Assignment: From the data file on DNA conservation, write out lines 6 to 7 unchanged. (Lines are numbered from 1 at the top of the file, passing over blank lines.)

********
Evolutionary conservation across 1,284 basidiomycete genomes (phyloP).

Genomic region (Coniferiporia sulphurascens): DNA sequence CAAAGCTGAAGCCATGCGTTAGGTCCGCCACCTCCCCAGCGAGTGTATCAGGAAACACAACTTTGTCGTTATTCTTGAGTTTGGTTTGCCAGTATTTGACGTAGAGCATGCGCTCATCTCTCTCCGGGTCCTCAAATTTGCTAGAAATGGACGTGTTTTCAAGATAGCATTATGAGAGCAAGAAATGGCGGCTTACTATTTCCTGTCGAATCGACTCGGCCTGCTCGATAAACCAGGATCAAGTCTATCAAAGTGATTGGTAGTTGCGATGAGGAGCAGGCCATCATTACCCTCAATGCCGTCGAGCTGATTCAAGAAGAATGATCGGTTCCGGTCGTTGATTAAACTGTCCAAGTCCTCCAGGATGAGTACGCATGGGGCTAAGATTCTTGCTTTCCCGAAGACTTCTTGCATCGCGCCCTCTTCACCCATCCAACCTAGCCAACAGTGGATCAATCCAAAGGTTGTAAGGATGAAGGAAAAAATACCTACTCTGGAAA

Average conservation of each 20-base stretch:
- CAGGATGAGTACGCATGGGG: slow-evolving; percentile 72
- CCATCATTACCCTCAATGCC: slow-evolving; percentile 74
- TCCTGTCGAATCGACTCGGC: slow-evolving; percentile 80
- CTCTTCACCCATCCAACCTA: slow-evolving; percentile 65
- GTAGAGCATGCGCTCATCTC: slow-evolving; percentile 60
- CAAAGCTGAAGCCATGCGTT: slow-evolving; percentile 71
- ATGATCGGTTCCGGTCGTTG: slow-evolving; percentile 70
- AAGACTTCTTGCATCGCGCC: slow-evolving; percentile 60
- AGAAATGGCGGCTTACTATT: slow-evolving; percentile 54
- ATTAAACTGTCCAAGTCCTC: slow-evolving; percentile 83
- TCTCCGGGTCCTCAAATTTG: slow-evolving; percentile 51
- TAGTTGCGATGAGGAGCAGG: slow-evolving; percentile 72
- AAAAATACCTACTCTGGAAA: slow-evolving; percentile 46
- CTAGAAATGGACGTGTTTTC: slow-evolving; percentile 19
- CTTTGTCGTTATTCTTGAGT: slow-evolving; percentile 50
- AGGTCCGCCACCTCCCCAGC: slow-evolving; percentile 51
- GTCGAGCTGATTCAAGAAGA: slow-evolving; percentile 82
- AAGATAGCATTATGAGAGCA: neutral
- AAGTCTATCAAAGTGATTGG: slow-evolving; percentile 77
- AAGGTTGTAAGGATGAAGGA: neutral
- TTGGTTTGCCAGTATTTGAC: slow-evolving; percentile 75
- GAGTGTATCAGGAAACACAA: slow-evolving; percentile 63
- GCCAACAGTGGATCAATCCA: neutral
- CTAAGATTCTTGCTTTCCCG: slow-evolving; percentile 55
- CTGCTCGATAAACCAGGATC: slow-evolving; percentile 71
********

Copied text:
- TCCTGTCGAATCGACTCGGC: slow-evolving; percentile 80
- CTCTTCACCCATCCAACCTA: slow-evolving; percentile 65